Ignite

A discussion was held at Uncle Bobbie’s Coffee & Books recently, on mental health and people of color. Speakers Donovan Richardson, left sitting, and Brittany Copeland, standing, address the audience. — Photo courtesy of Brandelyn Hankins

Germantown community members gathered recently to discuss mental health for people of color.

The discussion was held at Uncle Bobbie’s Coffee & Books and led by Brandelyn Hankins, mental health therapist and founder of Ignite The Conversation, Incorporation.

Her goal is to offer free workshops throughout Philadelphia to have open discussions about mental health in Black communities.

“I felt like this conversation needed to be had,” Hankins said. “I really didn’t see workshops like this happening in the City of Philadelphia that much. So I wanted to offer free workshops for the residents of Philadelphia to come and learn about mental health and receive resources for themselves.”

Hankins founded Ignite the Conversation a year ago because she felt that conversations about mental health were being ignored in Black communities. When asked what types of mental health illnesses Hankins has experienced with people of color, she noted majority of what she’s seen is that people can’t identify what they are experiencing.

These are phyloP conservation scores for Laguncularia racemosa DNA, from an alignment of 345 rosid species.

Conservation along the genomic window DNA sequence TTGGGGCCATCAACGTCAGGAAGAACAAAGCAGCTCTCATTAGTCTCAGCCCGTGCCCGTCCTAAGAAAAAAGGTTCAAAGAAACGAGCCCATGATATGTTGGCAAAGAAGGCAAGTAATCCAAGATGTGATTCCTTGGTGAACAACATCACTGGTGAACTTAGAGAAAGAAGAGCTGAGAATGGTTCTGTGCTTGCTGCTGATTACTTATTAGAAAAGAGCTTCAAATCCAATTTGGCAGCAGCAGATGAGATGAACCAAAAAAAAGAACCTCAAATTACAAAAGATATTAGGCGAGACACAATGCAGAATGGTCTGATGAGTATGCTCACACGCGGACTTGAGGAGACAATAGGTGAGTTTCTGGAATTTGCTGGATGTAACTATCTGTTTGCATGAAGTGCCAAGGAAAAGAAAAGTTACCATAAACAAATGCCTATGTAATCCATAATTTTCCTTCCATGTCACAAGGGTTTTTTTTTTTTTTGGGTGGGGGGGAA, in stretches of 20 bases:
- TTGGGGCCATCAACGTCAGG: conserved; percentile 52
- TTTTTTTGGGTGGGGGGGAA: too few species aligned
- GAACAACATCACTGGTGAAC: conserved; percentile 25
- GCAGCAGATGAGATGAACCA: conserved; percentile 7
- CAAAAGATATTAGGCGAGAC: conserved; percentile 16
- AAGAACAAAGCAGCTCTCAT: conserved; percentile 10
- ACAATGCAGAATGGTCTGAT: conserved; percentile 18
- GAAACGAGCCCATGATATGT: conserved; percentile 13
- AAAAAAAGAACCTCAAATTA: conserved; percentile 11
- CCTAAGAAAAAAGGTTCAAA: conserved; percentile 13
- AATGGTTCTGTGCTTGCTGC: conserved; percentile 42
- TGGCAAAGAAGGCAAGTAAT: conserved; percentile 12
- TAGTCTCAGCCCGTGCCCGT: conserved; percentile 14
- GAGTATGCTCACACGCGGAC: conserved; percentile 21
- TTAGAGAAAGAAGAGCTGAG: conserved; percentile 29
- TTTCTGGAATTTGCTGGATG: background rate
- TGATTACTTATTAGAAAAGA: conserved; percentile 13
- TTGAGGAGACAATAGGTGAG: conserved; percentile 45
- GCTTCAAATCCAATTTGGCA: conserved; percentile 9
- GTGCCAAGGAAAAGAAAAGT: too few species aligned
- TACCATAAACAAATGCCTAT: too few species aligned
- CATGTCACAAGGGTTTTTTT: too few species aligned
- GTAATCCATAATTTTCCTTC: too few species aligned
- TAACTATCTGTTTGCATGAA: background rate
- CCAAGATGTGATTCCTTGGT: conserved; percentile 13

“You may have stomach aches all the time, headaches but you don’t know the name of it,” she said. “You go to the doctor and they can’t really give you an explanation and it turns out you have anxiety. Putting a name to what people are experiencing is what I’ve been seeing as well as unresolved trauma such as sexual abuse or gun violence. We as people of color have experienced so much trauma and we’re not giving the opportunity or space to process it.”

Hankins offers tips when dealing with mental health issues: Seek out a support system, whether it’s a mental health therapist or friend; and listen to someone, who may need you to lend an ear.

“The biggest thing is understanding that a lot of our self-medication can be translated into ways where someone can seek support through a therapist or through books,” said Donovan Richardson, mental health intern, and financial services expert.

Over the past ten years, Richardson has been studying mental health and suggests that if people are unsure of where to start, dial 2-1-1, a free 24-hour hotline servicing to health and human services. Those receiving healthcare through individual private insurance or government state healthcare, members can seek assistance for mental health concerns.

“There are resources out there where you’re not spending too much money out of pocket,” he said. “Usually, therapist are identified for those who are wealthy but there are opportunities where you can get in front of a therapist without cost or a very low cost depending on your income.”

Contact Johann Calhoun at newseditor@phillytrib.com or call at (215) 893-5739

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